GRAND HAVEN — North Ottawa Community Health System will become part of Trinity Health Michigan on Oct. 1 when the two health care systems close their planned merger.
Executives announced today that they have signed a final agreement to merge North Ottawa into Trinity Health, ending more than a century of independence for the small Grand Haven health system. Once the deal closes, North Ottawa Community Health System will become known as Trinity Health Grand Haven and maintain all existing operations.
The merger includes all of North Ottawa’s operations, including the 81-bed hospital in Grand Haven, the Heartwood Lodge nursing home in Spring Lake and hospice care services.
Through the merger, North Ottawa aligns with a major health system in an era when costs are rising rapidly, finances are tight, and recruiting and retaining talent has been an increasingly difficult proposition for small hospitals.
“The founders put us here 103 years ago to take care of this community and we take that charge very seriously. In today’s age of constant regulatory change and staffing challenges and reimbursement challenges, the best way for us to continue to carry out that mission is to have a very strong partner — and Trinity is that partner,” Shelleye Yaklin, North Ottawa’s president and CEO, said in an interview. Yaklin will remain as president of Trinity Health Grand Haven.
“It allows us to continue to take care of the people that quite honestly we’re honored to take care of,” Yaklin said.
West Michigan foothold
The Livonia-based Trinity Health in turn gets a stronger foothold in the growing northern Ottawa County health care market that’s adjacent to its Muskegon market and offers plenty of opportunity to leverage the operations of both.
North Ottawa will become the ninth hospital in Michigan for Trinity Health, whose portfolio also includes Saint Mary’s in Grand Rapids. The Catholic health system has 92 hospitals in 22 states with more than 120,000 employees, 5,300 physicians and $4.1 billion in annual operating revenues.
In Michigan, Trinity has 24,000 employees, 2,233 inpatient beds and 5,290 physicians and advanced practice providers.
North Ottawa and Trinity for years have sought to forge deeper ties in the lakeshore market. They formed a strategic alliance in 2016 and Trinity Health two years later acquired North Ottawa’s physician group.
“This is a very natural next step in the evolution of a nice relationship between North Ottawa and Trinity,” Trinity Health Michigan CEO Rob Casalou told MiBiz. “This now shores up access (to care) on the lakeshore and the Grand Haven community and in Ottawa County. Now you have two organizations that can really start to work closely together now in serving that whole part of the community.”
After the deal closes in two weeks, Trinity Health will immediately look at where it can leverage administrative operations to generate cost savings in areas such as human resources, information technology services and finance.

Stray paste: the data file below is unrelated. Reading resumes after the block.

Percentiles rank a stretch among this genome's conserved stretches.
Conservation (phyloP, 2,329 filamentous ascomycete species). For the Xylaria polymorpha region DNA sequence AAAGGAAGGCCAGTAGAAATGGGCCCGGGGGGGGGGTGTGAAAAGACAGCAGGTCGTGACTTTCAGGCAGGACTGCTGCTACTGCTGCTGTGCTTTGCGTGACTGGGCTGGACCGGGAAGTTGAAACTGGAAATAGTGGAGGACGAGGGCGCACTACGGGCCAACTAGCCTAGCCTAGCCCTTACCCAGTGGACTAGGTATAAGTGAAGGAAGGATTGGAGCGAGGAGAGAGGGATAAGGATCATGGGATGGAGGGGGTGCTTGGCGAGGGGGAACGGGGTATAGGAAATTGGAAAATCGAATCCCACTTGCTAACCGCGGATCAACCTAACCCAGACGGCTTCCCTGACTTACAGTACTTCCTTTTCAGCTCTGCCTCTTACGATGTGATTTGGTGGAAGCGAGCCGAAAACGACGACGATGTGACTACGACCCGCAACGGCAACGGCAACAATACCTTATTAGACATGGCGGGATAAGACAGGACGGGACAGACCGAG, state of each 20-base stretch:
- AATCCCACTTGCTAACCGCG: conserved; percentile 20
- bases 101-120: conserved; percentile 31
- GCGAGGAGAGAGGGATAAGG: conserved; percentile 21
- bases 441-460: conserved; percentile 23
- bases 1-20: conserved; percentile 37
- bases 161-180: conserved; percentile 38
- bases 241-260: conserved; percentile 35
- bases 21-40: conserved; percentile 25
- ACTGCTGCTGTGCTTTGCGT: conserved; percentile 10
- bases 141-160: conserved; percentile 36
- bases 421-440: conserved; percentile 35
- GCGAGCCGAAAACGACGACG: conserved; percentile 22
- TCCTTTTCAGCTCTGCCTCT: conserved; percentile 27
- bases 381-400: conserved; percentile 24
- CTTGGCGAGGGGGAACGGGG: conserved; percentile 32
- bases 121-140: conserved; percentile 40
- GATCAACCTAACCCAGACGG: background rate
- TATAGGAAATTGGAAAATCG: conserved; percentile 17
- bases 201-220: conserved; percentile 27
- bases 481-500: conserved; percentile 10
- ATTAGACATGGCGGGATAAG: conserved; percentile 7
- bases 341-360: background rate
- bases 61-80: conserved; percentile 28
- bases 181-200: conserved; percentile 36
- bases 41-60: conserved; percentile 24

Using Trinity’s purchasing power alone will generate large cost savings for North Ottawa, Casalou said.
“Right out of the gate, when North Ottawa joins Trinity, it gets immediate access to all of our system services. The value of the economies of scale is huge for smaller hospitals like North Ottawa that had to buy everything separately, whether it’s supplies or I.T. services or access to capital, all those kinds of issues now. You tremendously lower the cost to the North Ottawa system by virtue of becoming part of Trinity,” he said.
Clinically, Grand Haven will become part of the joint ventures that Trinity Health Michigan has with University of Michigan Health-West for cancer and cardiac care networks, he said.
“The opportunity to bring those types of expanded services and sub-specialty services out to the lakeshore in a more strong manner is something that is important to all of us here,” Yaklin said.
As well, Trinity Health can use North Ottawa’s surgical capacity for low-acuity procedures now performed in Muskegon where volumes are high and “we are stretched really thin on resources in capacity for surgery,” Casalou said. Some orthopedic surgeons in Muskegon have already been using North Ottawa for procedures, he said.
The merger also allows the two to better coordinate patient referrals between Grand Haven and Muskegon and to look at joint medical services, “as opposed to just this arm’s length referral relationship,” Casalou said.
Another possibility from the merger is basing a long-term acute care unit in Grand Haven, Casalou said. A 31-bed long-term acute care unit in Muskegon operated by Select Specialty Hospital closed two years ago when inpatient care at the Hackley campus was consolidated at the Mercy hospital campus on Sherman Boulevard.
North Ottawa in March signed a non-binding letter of intent with Trinity Health to “discuss the feasibility” of a merger.
State lawmakers in June enacted legislation to accommodate the merger and allow North Ottawa’s to transfer to a new owner without a second public.
In 1996, more than two-thirds of local voters approved transferring North Ottawa from a public authority to a private, nonprofit corporation. The change in the state law eliminated a requirement for another public vote for a subsequent ownership transfer.